It’s a quarter past six on Sunday morning and I’m sitting up in my bed at the halls. In a while I’ll get up and perform a series of complicated manouevres to find the wireless network, get breakfast, put my laundry into a washing machine (I’m going to wash my clothes with soap flakes shaved off my bathroom soap using the edge of my drivers’ licence, do you think that will be alright?), put it into a dryer, clean my teeth, pack my bag and get it down the seven hundred stairs. And then I’ll wait around until Dorian gets here from London, in a car, hooray! No more public transport! (Which is actually incredibly excellent here, but I’m sick of it.)
Did I say this already? The conference was at Chawton House Library and while the conference bit was good in all sorts of ways, the location was definitely something out of the ordinary, both because of the present beauty of the place and its past, for which I can’t seem to summon up an adequate comment.
It’s the manor house – built in the 13th century (?) but with plenty of additions and alterations since) owned by Jane Austen’s brother Edward Knight (he was adopted by a rich cousin when he was a kid), and he didn’t live there permanently. I don’t seem to have taken any pictures of the inside of the house, which is not inhumanly big (the room called the Great Hall is about the size of our rumpus room) but what it irresistibly reminded me of is the house in The Lion, The Witch, and The Wardrobe – there’s that exact magical quality of corridors and staircases that wind and turn and lead you to rooms you weren’t expecting and which don’t seem to relate spatially to the other rooms you were in before. It’s been very simply renovated – the floors are mainly bare oak boards or stone flags, the fireplaces are stone as are the window frames, walls are dark oak panelling to just above head height and the plaster is off white. At different times in the nineteenth and twentieth century the plaster walls were decorated variously with red and gold Spanish leather, with green William Morris wallpaper, with trompe murals, and with bright pink paint. I’d have liked to see it when it was a lived-in house. But by all accounts it was on the point of falling over before it entered the current phase of its existence.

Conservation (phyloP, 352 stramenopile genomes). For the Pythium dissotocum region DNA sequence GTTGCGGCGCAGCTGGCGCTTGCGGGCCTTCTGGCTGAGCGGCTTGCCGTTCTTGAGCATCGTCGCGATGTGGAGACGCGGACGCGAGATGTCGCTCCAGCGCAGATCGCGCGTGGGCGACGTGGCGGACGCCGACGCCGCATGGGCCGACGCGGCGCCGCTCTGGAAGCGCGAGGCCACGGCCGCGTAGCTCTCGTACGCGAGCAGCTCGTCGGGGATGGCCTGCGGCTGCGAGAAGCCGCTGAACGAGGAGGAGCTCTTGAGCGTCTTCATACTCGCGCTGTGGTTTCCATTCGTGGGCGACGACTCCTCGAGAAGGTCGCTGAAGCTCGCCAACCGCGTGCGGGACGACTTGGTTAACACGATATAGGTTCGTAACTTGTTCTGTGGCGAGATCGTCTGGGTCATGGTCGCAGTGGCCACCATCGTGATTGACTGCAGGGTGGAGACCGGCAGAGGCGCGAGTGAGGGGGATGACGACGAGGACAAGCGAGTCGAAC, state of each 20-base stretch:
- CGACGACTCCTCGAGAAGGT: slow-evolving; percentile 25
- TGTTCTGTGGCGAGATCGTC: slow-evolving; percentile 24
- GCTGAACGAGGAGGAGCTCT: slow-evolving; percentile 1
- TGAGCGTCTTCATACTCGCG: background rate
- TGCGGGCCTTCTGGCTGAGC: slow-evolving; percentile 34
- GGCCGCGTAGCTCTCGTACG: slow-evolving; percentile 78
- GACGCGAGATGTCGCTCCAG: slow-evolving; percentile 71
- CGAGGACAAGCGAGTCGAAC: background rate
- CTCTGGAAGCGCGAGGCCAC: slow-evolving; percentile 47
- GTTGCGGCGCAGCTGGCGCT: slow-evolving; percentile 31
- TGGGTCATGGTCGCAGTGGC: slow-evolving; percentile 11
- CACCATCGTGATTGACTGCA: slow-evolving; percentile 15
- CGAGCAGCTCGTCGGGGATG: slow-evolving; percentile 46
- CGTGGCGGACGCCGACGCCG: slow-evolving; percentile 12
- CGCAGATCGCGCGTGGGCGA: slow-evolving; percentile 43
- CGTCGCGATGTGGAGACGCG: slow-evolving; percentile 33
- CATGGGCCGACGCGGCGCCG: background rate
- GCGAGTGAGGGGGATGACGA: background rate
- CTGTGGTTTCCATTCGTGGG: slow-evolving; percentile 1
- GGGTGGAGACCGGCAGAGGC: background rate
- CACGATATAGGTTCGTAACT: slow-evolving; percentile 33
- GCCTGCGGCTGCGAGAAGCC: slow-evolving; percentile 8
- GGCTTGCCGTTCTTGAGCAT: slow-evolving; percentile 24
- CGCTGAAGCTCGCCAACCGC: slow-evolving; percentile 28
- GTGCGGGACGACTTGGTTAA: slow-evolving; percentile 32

It’s just as nice outside. On either side of the gravel drive up to the house are paddocks full of sheep, edged with big oaks, limes, yews and damson hedges.
There’s a converted stables building on the left and a thirteenth century church on the right.
Behind the house is an Elizabethan terrace and herb garden, a group of outbuildings, another big rolling lawn, then right up the back is a fantastic walled kitchen garden (again, very C.S. Lewis with the flint walls and iron gates) and a Wilderness.
Jane Austen’s own house is ten minutes’ walk away in the village itself (which is like everything else around here – so strictly regulated that there are no signs, no big developments, no shops really, nothing newer or flashier than about 1800. Even the private houses either are or look about four hundred years old. It’s weird glancing at the little leadlight windows of a thatched cottage and seeing a huge plasma screen telly inside. The house itself is a bit underwhelming – so museumy that there is not really any sense of it having been where the Austen women lived or Austen wrote. I saw the alleged table, the patchwork quilt, the bit of George Austen’s hair etc – boring. (Well, actually the quilt was pretty nice, much better than it looks in pictures.)
Well I have lots to say about the conference itself but I had better get on with soap-flake-shaving etc now.